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© Courtesy of The Approach

47 Approach Road
Bethnal Green
London E2 9LY
United Kingdom
May 24th, 2012 - June 24th, 2012
Opening: May 24th, 2012 6:00 PM - 9:00 PM

44 (0) 20 8983 3878
Wed-Sun 12-6; by appointment


The Approach is pleased to present the second solo show in the gallery by Sara VanDerBeek.

VanDerBeek continues to explore the relationship between photographic imagery and sculptural forms. In the past VanDerBeek’s sculptures were constructed only to be photographed, but more recently and for this exhibition, she presents sculptures in the gallery together with her photographs.

VanDerBeek began by collaborating with three dancers in her hometown of Baltimore, Maryland. She worked with them on the actions and phrases of certain improvised dances, directing them to explore lines and angles, before choreographing and capturing selected movements as photographs. In parallel she created a number of stacked plaster sculptures, each composed of a single symmetrical unit that repeats fluidly throughout the structure. The configuration of form and pattern within each sculptural work, and their arrangement throughout the gallery space, creates a direct relationship to the form and rhythm of the dancer’s bodies in the photographs.

Just as VanDerBeek composed and captured objects in the studio, the bodies in these photographs are also realized as shapes and form. However, in contrast to the construction of earlier works, the dancers encourage an element of chance and sense of movement to enter into the compositions. The way the dancer’s bodies are reflected in the black space of the dance floor is echoed in the mirrored shapes of the stacked plaster blocks that stand like figures with their imperfect yet distinct symmetry. Despite the obvious static physical state of the photos and sculptures, movement is suggested. The potential energy of the dance is equally evident in the captured dance movements as it is in the rhythm of line, space and form in the sculptures, both individually and as a group. The photographs are the transient capturing of a moment passed and the sculptures are a permanent incarnation.

In certain ways, the fabrication of the sculptures after the photographs were taken is an inverse of her original practice, where the sculpture was the starting point that was photographed and then absent. This new process highlights VanDerBeek’s continuing exploration of the transitive state of both mediums. A transition into presenting sculptures with her photographs began for VanDerBeek during the course of two recent projects. In 2010, she created an installation of images at the Whitney Museum of American Art, entitled “To Think of Time” inspired by Walt Whitman’s poems from his seminal book “Leaves of Grass”. Finding and framing compositions within the architecture of several American cities, as well as constructing images in her studio, the work for this exhibition was a meditation on change. Several of the images portrayed similar structures to those included in this exhibition. Last year at the Hammer Museum in Los Angeles, she exhibited sculpture as part of an installation that included images and objects that were created in response to her residency at the museum.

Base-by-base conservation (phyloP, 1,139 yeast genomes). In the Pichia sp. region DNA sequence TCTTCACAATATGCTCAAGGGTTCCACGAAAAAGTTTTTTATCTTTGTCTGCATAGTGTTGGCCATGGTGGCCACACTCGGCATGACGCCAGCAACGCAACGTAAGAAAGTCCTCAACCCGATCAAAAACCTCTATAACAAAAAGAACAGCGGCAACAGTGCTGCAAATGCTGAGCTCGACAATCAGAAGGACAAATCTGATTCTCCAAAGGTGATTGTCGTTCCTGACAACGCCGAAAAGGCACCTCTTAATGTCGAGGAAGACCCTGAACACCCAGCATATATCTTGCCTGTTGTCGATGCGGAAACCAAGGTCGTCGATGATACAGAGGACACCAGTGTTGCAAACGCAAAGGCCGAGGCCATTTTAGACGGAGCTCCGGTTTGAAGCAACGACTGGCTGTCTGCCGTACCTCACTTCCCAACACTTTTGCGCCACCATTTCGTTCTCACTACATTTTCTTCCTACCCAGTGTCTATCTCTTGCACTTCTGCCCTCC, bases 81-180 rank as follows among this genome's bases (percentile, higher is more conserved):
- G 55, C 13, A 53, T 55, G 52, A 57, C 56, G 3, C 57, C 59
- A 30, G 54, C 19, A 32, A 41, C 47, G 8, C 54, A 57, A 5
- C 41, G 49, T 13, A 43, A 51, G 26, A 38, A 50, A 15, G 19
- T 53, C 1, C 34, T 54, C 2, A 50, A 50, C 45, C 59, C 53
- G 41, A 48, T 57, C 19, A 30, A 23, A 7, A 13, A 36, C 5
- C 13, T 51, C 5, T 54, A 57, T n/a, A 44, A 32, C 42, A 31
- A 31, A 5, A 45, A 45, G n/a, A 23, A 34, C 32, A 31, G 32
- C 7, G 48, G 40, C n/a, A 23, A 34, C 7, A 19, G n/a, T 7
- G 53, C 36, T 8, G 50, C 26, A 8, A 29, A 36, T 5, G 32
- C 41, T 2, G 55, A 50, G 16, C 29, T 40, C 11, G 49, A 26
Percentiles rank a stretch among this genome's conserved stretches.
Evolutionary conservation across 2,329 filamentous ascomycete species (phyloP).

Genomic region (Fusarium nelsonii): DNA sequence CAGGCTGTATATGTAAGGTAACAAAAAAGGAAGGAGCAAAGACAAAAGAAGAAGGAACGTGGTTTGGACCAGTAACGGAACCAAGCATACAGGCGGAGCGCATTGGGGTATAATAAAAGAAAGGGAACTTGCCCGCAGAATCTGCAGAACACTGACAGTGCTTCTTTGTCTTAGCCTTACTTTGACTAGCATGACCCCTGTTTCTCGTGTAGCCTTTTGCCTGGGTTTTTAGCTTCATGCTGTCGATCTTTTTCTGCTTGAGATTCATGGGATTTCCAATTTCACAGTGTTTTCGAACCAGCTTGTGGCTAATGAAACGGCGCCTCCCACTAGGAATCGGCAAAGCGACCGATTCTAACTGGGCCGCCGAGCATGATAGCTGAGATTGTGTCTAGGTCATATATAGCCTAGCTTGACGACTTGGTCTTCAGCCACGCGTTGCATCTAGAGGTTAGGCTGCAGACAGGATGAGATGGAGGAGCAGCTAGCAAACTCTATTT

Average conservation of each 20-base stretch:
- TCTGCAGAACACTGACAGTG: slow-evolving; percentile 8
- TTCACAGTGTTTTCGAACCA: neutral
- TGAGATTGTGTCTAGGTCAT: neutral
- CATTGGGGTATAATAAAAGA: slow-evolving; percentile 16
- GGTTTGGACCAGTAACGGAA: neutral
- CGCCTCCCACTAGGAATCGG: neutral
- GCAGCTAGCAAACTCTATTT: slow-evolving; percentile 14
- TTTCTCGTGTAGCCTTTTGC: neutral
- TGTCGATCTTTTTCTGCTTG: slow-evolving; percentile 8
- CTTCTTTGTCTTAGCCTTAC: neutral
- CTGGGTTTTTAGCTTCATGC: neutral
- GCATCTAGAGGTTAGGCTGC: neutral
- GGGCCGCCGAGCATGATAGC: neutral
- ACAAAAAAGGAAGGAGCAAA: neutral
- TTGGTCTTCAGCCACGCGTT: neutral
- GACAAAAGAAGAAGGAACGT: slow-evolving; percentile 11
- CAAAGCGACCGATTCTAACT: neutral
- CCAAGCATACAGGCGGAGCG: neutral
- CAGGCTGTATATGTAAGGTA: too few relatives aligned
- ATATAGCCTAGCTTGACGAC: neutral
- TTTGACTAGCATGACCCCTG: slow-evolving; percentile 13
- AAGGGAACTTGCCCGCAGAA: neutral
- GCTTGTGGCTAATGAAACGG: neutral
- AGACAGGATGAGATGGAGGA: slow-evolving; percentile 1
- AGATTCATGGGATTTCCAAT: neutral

In all of her works, past to present, translating an experience, a memory, a space through images, forms the foundation of VanDerBeek’s practice. Whether in states of action or stasis there is a fascination with the relationship between photographic image and object, the architecture of the cities and bodies in which we live and occupy and the universality of these subjects she chooses to explore.

Sara VanDerBeek was born in Baltimore, Maryland in 1976. She studied at the Cooper Union School, New York. She has had solo shows at the Hammer Museum, Los Angeles; Metro Pictures, New York, Altman Siegel Gallery, San Francisco; Whitney Museum of American Art; and The Approach, London. Her work has been exhibited at the Zabludowicz Collection, London; Museum of Contemporary Art, Los Angeles; Guggenheim, New York and Bilbao; MoMA and ICP, New York. She lives and works in New York.

For further information please contact Mary Cork at The Approach (